China Embracing Capitalism, One Casino at a Time

Posted on: March 10, 2013, 05:13h. 

Last updated on: March 10, 2013, 05:33h.

It’s always the same old story with these ex-Communist countries; the minute they get a taste for the joys of evil capitalism, all hell breaks loose and the communal fervor is displaced by all kinds of things that money can buy. Gambling is no exception, as proven by the slow and steady creep of casinos onto, gasp, mainland China.

It’s Not Just Macau Anymore

It all began, of course, with Chinese Special Administrative District Macau, now the highest revenue-producing gambling zone in the world (out-earning Vegas annually by double-digit billions); but now the island province of Hainan is joining the fray. The smallest and southernmost province of the People’s Republic of China (PRC), Hainan is now poised to become the newest gambling region for China’s betting-hungry populace.

Although the first entrant into the Chinese gambling juggernaut, the recently shut-down Mangrove Tree Resorts Sanya Bay, is temporarily closed, you can bet your last yen that that won’t be the case for long.  According to iGamiX managing partner Ben Lee, the “cashless” casino (patrons were paid in some kind of rewards markers) was actually a test by Beijing authorities to see if locals would gamble closer to the home front than Macau (which gets its share of Chinese nationals of all income levels).  Lee says that nine more of the cashless casinos are waiting to be unleashed now that the powers that be see this stuff sells better than do-it-yourself furniture at Tarjay.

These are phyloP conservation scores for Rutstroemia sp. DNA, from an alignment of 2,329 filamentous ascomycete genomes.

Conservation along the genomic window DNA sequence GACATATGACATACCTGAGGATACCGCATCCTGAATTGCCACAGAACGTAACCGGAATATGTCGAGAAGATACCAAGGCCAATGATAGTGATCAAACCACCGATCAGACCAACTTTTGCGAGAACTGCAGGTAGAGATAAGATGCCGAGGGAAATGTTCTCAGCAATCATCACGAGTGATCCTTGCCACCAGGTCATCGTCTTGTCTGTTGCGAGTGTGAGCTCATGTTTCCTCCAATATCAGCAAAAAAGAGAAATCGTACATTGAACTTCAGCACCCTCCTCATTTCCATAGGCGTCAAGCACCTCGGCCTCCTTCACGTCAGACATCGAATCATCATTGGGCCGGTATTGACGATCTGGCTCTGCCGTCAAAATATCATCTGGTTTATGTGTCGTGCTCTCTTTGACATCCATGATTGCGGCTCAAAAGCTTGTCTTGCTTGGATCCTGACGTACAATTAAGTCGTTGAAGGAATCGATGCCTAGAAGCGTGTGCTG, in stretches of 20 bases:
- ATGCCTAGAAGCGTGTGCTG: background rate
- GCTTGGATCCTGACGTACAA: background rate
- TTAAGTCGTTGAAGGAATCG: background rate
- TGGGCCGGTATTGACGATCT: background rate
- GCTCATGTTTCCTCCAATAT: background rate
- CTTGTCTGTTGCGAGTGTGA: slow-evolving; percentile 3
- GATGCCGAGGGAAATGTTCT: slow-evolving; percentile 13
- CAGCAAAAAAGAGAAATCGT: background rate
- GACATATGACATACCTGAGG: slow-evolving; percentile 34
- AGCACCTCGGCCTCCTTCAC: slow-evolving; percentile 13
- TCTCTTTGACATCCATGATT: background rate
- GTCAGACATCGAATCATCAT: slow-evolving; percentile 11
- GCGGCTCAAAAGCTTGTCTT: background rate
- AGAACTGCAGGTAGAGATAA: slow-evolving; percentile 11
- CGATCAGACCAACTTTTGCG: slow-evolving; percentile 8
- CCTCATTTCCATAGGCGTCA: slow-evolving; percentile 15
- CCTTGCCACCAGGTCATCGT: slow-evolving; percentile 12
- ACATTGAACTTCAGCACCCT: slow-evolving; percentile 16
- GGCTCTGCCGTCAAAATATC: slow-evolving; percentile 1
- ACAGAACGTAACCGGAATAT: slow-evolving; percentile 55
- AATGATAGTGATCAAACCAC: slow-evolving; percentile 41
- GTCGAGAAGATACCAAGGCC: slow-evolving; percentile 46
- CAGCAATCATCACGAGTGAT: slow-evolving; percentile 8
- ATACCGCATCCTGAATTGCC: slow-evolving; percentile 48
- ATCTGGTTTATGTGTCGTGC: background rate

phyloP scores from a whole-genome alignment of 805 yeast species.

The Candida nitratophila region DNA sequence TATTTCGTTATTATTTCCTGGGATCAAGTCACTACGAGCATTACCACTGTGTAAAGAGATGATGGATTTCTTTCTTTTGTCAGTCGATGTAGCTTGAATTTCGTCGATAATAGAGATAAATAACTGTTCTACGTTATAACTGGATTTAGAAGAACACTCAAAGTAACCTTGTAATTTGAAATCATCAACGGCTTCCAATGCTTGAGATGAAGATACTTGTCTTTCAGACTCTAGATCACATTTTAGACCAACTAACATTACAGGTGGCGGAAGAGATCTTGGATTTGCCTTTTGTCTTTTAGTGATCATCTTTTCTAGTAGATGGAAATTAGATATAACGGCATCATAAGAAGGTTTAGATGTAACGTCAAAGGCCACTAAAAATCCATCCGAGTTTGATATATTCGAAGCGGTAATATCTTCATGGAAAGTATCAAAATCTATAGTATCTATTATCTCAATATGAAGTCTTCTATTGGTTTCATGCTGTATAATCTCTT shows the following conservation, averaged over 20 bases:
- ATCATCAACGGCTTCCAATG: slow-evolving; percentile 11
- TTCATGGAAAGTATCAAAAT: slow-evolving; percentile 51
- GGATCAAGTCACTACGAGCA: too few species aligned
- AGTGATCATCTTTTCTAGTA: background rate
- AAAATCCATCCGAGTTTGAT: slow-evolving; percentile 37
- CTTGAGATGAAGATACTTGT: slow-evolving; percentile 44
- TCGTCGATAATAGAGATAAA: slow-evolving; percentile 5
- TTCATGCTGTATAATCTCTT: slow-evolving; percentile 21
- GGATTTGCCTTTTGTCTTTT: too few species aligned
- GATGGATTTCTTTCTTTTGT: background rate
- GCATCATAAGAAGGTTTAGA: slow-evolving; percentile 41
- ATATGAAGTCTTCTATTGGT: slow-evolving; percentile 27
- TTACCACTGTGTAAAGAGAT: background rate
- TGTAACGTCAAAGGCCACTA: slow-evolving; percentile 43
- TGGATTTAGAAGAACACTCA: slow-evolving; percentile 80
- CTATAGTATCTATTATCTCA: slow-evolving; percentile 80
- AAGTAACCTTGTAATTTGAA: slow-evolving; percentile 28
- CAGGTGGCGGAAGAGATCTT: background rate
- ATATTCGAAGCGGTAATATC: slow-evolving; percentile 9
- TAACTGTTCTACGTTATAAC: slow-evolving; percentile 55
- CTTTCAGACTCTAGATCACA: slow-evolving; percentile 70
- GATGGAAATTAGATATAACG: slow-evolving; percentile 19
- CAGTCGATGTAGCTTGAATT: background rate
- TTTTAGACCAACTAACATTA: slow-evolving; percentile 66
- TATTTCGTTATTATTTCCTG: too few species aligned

To Be Slowly Unfurled

Apparently some kind of furor ensued once word leaked out about the Jesters Casino Bar at Mangrove Tree, causing the speedy shuttering; but we know they’re just counting 5-4-3-2-1 before they reopen not only Jesters, but many more as well. Not only that, but according to Lee, Beijing will ultimately turn these cashless casinos into real-money gambling joints, but he says that will happen in stages so as not to “dump the remaining licenses on the market in a short timeframe.”

Lee also says the gaming licenses will be restricted to “domestic” companies, but with Caesars Entertainment and MGM Resorts establishing (for now) non-gaming presences in Hainan with new luxury resorts, you can bet they are thinking differently. After all, they’re both in the gambling business, not just the hotel business. Back in September 2011, Caesars CEO Gary Loveman announced plans to build a $470-million  1,000 room luxury resort on Hainan called Caesars Palace Longmu Bay; the property is planned for a 2014 grand opening. Meanwhile, the MGM Grand Sanya is already open for business and wowing tourists. We’re guessing that, like so many casino properties around the world, China will ultimately recruit Vegas-based operators to run their casinos as well, as let’s face it: nobody does it better.